For members


Renting in Germany: What to know about the ‘Mietschuldenfreiheitsbescheinigung’

The German language is known for having exceptionally long words. And here is one that you need to know if you're applying to rent a home.

A flat searching sign in Eimsbüttel, Hamburg.
Eine Wohnungs-Suchanzeige hängt an einer Ampel im Stadtteil Eimsbüttel. +++ dpa-Bildfunk +++

What is the Mietschuldenfreiheitsbescheinigung?

We’re glad you asked. This absolute monster of a word – with nine syllables – translates to ‘certificate of freedom from rent debts’ or ‘rent debt-free certificate.’

Tenants in Germany usually have to prove to their prospective landlord that they reliably pay their rent. And one of the most popular ways of doing this is with a certificate that shows you are free from any rental debts.

It is essentially a piece of paper from your landlord explaining that you have paid all of your rent on time and you don’t have arrears. It has to be signed and can be included in your Bewerbermappe (application portfolio) when you’re applying to rent a flat or house.  

It acts as proof of the creditworthiness of the prospective tenant.

Why do I need this document?

You don’t need it (although some landlords may ask for it), however, it will give you an advantage over other tenants applying for flats. This is essential to know in places like Berlin, Munich and Hamburg where demand for affordable flats far outstrips supply. 

Who issues the certificate?

The rent debt-free document can be issued by the landlord or their property manager (Hausverwaltung). If you are living in a shared flat, it’s also possible to get it from the main tenant (Hauptmieter) who can sign the document for a sub-tenant on behalf of the landlord. 

However, German real estate and renting portal Immowelt says that your landlord is under no obligation to issue the rental debt-free certificate to tenants. 

READ ALSO: How much deposit do I have to pay when renting in Germany?

Flats in Frankfurt, Hesse.

Flats in Frankfurt, Hesse. Photo: picture alliance/dpa | Sebastian Gollnow

Can parents issue a rent debt-free certificate?

Parents cannot issue this document to their children. However, if the parents of a trainee or student vouch for their child, and live in rented accommodation themselves, they can have their landlord issue a rent debt-free certificate for the child.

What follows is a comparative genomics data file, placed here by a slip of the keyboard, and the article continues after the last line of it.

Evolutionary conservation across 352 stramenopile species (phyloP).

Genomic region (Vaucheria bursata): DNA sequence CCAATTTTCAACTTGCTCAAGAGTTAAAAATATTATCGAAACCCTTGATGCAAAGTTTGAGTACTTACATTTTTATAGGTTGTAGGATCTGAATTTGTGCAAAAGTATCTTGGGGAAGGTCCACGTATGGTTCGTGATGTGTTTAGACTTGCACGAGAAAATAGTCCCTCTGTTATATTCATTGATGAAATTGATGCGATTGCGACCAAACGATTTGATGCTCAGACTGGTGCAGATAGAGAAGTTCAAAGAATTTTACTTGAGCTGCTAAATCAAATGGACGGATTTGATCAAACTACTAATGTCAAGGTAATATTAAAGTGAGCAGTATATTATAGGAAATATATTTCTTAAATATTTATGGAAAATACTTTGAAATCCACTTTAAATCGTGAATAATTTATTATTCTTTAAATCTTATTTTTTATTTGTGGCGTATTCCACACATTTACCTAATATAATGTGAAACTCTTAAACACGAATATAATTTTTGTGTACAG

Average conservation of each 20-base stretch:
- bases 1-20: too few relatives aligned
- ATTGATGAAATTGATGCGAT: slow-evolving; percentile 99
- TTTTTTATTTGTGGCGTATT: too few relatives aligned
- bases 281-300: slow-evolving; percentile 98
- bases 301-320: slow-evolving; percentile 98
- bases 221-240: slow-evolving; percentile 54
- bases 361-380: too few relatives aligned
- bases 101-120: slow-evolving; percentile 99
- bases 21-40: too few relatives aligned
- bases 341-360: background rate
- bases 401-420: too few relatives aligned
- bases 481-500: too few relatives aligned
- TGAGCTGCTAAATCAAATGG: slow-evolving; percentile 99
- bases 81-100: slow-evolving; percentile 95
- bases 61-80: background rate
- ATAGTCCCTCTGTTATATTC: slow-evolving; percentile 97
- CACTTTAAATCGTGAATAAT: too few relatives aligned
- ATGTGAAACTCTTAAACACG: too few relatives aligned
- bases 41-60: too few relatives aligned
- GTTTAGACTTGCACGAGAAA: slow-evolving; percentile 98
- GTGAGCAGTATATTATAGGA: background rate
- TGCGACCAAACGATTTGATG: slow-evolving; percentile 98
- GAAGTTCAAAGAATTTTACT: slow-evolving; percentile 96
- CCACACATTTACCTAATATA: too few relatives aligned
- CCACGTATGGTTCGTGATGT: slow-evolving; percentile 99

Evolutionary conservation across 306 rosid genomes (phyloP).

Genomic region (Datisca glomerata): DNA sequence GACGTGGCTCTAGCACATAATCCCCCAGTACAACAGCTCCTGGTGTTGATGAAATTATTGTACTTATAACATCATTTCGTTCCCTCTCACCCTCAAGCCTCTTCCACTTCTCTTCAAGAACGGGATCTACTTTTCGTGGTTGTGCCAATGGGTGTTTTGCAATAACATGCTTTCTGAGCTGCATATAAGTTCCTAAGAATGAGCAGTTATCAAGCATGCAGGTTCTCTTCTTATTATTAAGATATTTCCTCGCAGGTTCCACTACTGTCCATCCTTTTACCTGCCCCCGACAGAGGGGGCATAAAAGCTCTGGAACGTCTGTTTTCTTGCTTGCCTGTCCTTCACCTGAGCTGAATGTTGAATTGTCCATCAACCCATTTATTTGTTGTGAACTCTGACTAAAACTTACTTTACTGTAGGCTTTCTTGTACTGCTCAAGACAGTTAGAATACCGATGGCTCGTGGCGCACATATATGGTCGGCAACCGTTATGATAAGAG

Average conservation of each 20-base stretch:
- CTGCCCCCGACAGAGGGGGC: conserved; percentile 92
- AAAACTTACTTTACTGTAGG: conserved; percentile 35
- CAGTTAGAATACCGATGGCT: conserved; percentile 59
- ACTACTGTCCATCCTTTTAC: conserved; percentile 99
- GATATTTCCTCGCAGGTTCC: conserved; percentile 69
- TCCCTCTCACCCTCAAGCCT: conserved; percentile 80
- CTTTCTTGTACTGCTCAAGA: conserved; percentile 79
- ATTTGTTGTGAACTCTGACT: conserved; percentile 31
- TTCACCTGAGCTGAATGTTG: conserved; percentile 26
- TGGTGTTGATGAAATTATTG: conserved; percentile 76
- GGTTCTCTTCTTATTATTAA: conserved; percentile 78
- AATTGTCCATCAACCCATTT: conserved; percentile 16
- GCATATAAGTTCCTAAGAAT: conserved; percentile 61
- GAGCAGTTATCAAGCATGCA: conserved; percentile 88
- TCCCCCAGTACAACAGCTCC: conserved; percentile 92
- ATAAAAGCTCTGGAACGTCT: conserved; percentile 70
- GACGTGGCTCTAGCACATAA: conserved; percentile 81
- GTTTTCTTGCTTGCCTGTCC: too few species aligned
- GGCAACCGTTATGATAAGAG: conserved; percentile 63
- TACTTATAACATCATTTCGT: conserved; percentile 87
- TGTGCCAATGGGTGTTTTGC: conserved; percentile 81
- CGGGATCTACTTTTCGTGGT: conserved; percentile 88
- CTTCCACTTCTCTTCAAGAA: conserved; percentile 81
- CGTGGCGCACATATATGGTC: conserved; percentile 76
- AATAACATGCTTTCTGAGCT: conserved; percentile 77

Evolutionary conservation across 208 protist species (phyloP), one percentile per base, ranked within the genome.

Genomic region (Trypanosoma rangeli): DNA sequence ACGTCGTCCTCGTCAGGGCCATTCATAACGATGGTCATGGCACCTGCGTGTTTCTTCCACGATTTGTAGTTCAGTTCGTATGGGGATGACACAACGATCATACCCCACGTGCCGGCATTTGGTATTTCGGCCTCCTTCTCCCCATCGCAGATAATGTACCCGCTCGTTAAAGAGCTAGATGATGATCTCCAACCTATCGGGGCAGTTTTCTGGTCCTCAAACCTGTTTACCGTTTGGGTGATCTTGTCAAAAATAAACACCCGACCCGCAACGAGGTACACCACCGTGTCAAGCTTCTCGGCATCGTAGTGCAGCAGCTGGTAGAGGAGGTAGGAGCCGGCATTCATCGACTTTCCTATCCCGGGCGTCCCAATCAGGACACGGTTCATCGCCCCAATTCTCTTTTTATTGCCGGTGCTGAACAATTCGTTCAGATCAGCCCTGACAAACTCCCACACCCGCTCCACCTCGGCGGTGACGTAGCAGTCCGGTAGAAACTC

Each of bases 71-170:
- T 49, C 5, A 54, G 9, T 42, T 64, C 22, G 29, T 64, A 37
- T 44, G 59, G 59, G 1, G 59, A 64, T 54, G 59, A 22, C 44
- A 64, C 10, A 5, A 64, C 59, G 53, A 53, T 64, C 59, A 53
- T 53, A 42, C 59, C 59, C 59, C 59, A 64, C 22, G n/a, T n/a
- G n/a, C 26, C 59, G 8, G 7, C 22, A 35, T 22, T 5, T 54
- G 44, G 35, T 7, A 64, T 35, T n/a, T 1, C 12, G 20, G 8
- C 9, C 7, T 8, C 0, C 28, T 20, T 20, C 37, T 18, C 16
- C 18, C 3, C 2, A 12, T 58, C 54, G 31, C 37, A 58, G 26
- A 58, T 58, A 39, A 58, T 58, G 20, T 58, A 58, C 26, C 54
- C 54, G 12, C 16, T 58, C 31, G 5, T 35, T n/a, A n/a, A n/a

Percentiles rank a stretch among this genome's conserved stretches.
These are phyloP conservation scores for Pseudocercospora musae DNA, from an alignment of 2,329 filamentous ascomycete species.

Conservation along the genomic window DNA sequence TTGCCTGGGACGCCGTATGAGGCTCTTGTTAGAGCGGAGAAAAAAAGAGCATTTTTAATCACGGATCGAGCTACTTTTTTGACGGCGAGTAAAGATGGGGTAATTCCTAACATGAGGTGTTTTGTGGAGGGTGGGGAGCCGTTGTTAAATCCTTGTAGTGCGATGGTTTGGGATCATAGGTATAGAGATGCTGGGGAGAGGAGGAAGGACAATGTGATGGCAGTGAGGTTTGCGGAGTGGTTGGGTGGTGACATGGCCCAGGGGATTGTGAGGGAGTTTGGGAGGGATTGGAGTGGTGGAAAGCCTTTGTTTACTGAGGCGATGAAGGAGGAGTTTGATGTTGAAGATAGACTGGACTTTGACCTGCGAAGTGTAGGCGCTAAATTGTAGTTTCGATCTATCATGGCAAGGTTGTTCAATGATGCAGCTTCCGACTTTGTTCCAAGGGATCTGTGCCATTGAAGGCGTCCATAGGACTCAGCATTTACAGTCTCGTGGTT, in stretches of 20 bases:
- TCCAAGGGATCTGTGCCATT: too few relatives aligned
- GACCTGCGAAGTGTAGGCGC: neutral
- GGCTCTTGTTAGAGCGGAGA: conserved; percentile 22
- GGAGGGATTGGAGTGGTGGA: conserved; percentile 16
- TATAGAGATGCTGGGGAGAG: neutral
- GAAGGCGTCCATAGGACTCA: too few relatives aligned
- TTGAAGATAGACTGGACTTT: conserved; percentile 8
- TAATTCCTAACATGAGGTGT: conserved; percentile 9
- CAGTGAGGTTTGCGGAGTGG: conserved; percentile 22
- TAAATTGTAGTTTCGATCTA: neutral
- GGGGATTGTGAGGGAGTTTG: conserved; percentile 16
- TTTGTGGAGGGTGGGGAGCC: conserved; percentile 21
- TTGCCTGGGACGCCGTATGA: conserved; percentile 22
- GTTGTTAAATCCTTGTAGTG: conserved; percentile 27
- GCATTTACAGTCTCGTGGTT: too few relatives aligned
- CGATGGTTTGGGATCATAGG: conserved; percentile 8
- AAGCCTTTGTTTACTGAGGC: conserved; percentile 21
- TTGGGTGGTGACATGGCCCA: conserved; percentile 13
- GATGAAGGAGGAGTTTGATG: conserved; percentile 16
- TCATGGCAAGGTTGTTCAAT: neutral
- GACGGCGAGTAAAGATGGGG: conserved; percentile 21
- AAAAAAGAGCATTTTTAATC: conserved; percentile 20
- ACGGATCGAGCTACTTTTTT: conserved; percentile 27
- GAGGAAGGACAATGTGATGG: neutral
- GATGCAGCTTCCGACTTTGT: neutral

However, this option doesn’t work if the parents live in their own property. In this case, an alternative could be to include the parents in the tenancy agreement as guarantors. 

What does a rental debt-free certificate say?

It usually contains the following information:

  • Name of the tenant
  • Address of the rented flat
  • Confirmation that there are no rent arrears or information on existing rent debts
  • Confirmation of regular, timely payment
  • Name, address and signature of the landlord/property manager/main tenant

Can I be charged a fee for this?

The question of whether and how much money a landlord can charge for issuing a certificate of freedom from rent debts has not been clarified by law. However, since it is a service that the landlord does not have to provide, there is some evidence to suggest that the landlord can charge for this service.

Since the document is no more than a single piece of paper, you would hope that landlords would oblige. 

READ ALSO: Six confusing things about renting a flat in Germany

But according to Immowelt, a fee of up to €50 would be considered a reasonable fee. Charges on the amount of fees for receipts and certificates may also be regulated in people’s tenancy agreements.

On the other hand, the landlord is free to issue the confirmation free of charge – especially if they are offered a fully completed form by the tenant and only need to check it and sign. 

You can find plenty of samples of a typical Mietschuldenfreiheitsbescheinigung online which you can download and adapt. 

If your landlord refuses to issue this certificate, there are ways to get around it. For instance, you can provide evidence of bank transfers paying for your rent every month. 

How current does the rent debt-free certificate have to be?

There are no legal regulations on how up-to-date the certificate has to be, and it depends on the prospective landlord’s requirements. Credit reports are usually valid for six to six months so this can act as a guideline. 

How important is this Mietschuldenfreiheitsbescheinigung anyway?

The certificate showing you have no rent arrears has no legal significance, and in many cases contains neither information about the duration of the certified period nor statements about the payment of operating costs.

The certificate also doesn’t provide any information about the current or expected future creditworthiness of the prospective tenant.

It serves to give a snapshot of how the tenant has behaved in their last apartment when it comes to paying rent on time. 

As is typical of German bureaucracy, the more documents you can give to a prospective landlord, the happier they will be. They are trying to get an overall impression of the potential tenant and want as much security as possible. 

What happens if I forge the document?

As with any forgery, we’d always advise: don’t do it! 

If the new landlord has any doubts about a a rental debt-free certificate, they can get in touch with the tenant and ask to contact the previous landlord (they can’t contact them without the tenant’s permission). But that could make things a little awkward…

If the certificate of freedom from rent debts is found to be forged by the new landlord, this is considered a breach of contract and is grounds for terminating the tenancy without notice.

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For members